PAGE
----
Even the perfect successor can rarely step into a company and run it as well as someone who has spent time learning how the company does things, what the problems with its products and markets may be, and what solutions have been tried. Of course, sometimes a complete new perspective unclouded by past events is beneficial. But usually a successor performs better if they're trained in a broad spectrum of jobs within the company in various departments and at various levels over a period of years before he or she is ready to step into the lead role.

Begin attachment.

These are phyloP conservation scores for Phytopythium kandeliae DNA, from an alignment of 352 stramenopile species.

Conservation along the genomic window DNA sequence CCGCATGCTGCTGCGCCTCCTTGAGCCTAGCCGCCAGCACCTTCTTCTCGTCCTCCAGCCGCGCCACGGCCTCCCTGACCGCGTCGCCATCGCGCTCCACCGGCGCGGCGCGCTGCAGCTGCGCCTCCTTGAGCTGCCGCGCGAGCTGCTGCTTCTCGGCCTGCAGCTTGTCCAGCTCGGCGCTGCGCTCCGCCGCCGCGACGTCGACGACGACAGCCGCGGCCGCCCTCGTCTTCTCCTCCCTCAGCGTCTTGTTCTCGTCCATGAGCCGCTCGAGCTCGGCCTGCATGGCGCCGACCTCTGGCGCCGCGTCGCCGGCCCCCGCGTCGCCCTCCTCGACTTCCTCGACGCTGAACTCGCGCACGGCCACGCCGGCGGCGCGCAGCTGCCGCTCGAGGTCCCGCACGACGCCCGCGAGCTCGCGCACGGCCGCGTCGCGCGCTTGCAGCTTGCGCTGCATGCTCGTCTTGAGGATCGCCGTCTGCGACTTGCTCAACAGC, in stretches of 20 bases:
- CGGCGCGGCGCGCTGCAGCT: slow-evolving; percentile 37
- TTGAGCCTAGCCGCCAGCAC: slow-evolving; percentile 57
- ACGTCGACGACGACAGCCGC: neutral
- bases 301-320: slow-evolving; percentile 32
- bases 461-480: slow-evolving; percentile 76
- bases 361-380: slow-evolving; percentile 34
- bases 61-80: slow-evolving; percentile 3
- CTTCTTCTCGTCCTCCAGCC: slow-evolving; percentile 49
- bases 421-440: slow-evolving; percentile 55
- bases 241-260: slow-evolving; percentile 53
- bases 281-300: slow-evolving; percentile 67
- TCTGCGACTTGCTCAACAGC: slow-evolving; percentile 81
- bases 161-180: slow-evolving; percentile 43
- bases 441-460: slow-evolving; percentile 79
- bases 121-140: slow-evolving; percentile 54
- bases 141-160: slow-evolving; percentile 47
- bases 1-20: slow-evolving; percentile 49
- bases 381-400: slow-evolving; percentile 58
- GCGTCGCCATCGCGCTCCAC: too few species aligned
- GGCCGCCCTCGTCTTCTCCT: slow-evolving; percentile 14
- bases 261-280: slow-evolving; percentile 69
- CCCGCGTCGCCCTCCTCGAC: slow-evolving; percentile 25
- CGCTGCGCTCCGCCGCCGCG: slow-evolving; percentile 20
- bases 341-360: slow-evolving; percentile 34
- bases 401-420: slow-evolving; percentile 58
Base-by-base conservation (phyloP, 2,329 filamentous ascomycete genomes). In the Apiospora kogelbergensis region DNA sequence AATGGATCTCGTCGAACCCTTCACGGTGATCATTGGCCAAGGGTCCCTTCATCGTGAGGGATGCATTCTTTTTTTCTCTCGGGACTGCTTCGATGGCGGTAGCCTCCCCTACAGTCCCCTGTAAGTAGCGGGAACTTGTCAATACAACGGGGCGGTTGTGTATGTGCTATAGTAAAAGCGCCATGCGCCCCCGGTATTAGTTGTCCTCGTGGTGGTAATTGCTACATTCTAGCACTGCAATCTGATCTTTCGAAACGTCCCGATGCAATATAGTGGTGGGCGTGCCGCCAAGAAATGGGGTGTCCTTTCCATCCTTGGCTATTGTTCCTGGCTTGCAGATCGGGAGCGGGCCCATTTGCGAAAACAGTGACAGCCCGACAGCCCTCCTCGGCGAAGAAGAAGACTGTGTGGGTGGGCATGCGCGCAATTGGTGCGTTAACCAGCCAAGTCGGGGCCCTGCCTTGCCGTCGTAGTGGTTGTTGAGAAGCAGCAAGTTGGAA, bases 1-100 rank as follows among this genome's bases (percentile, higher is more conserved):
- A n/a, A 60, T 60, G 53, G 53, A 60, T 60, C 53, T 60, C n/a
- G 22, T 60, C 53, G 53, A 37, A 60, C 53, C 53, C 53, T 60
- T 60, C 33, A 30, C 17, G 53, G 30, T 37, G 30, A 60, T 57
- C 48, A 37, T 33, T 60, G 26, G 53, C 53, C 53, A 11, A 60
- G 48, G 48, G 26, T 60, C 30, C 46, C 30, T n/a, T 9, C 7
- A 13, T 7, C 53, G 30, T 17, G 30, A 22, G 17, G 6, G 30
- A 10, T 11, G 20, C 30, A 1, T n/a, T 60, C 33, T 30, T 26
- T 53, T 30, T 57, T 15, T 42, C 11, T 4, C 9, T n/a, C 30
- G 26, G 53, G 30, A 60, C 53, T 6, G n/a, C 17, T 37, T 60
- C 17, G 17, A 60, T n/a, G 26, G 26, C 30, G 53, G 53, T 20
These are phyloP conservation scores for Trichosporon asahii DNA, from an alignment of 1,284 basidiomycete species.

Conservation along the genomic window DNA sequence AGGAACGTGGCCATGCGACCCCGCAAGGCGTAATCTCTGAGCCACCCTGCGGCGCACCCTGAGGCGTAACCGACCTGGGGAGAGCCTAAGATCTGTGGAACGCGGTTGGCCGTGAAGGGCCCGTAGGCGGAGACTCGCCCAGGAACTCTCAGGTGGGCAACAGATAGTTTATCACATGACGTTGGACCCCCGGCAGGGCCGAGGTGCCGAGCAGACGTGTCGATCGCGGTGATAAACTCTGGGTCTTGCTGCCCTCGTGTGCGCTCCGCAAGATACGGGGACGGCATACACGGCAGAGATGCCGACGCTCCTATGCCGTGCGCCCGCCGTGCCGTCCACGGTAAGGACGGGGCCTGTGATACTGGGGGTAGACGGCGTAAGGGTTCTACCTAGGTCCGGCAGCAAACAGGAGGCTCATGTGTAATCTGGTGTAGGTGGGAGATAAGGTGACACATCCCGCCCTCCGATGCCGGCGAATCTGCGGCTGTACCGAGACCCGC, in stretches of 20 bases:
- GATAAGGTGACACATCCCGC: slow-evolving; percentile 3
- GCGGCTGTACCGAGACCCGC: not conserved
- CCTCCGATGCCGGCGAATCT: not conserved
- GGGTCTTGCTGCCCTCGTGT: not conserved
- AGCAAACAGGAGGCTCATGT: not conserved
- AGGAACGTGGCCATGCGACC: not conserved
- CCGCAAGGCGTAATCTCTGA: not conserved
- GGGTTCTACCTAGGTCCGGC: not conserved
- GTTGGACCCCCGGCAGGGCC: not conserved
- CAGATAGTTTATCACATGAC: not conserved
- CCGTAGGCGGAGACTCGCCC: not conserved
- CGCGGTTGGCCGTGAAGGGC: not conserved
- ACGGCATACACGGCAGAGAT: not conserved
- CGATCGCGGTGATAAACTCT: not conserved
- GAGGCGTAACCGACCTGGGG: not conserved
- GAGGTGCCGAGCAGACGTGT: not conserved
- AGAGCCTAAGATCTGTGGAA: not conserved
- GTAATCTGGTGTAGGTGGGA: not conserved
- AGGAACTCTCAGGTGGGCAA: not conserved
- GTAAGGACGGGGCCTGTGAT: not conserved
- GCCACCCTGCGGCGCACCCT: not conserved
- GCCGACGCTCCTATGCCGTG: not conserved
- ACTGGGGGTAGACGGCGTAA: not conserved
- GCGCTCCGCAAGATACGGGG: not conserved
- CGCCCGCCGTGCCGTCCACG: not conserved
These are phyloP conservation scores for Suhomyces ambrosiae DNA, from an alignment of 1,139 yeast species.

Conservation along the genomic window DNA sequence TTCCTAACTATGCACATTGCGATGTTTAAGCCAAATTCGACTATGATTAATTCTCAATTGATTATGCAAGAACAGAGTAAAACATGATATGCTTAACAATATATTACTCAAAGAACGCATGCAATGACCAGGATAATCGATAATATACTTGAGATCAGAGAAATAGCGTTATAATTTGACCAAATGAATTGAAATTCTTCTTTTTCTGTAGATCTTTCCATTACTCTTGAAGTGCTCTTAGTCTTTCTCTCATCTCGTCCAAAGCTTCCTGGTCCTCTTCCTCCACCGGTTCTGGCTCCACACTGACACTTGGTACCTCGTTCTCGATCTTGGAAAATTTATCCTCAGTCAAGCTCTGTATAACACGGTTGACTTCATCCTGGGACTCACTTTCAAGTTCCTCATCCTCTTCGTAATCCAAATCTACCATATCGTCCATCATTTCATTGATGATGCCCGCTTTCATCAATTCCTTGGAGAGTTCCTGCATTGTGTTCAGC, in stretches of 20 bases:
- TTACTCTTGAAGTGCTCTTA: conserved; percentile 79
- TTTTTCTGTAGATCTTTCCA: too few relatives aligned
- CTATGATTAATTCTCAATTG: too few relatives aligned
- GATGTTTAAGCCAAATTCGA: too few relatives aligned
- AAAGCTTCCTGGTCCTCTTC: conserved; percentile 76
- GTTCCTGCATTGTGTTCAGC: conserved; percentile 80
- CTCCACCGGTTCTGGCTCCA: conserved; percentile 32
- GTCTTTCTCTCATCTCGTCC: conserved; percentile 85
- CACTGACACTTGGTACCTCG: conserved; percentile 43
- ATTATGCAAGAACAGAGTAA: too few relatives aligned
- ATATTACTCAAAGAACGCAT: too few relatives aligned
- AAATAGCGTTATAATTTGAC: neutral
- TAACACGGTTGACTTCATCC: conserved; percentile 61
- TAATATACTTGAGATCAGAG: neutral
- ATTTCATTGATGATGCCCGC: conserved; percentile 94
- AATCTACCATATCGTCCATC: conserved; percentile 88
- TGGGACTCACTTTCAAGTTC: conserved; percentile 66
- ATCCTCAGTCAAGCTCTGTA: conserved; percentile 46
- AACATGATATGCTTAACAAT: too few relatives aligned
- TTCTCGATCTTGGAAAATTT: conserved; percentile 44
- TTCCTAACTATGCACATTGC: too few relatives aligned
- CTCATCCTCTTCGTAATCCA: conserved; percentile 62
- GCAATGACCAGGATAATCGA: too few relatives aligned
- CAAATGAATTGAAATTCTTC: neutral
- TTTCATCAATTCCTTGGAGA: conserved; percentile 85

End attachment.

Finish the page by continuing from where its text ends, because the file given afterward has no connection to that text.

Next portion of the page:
Identifying and grooming a new successor is the first and most critical step to allowing an entrepreneur to step back from day-to-day company affairs. But it's not the only one and, in many ways, it's not the most difficult either. Many an heir apparent has turned out to be more apparent than heir because, when the moment arrived, the entrepreneur had not prepared either herself or the organization by moving toward the change in stages. One way to do this is to start taking vacations--real vacations--of increasing length, during which the successor is left in charge and the entrepreneur is only contacted if absolutely necessary.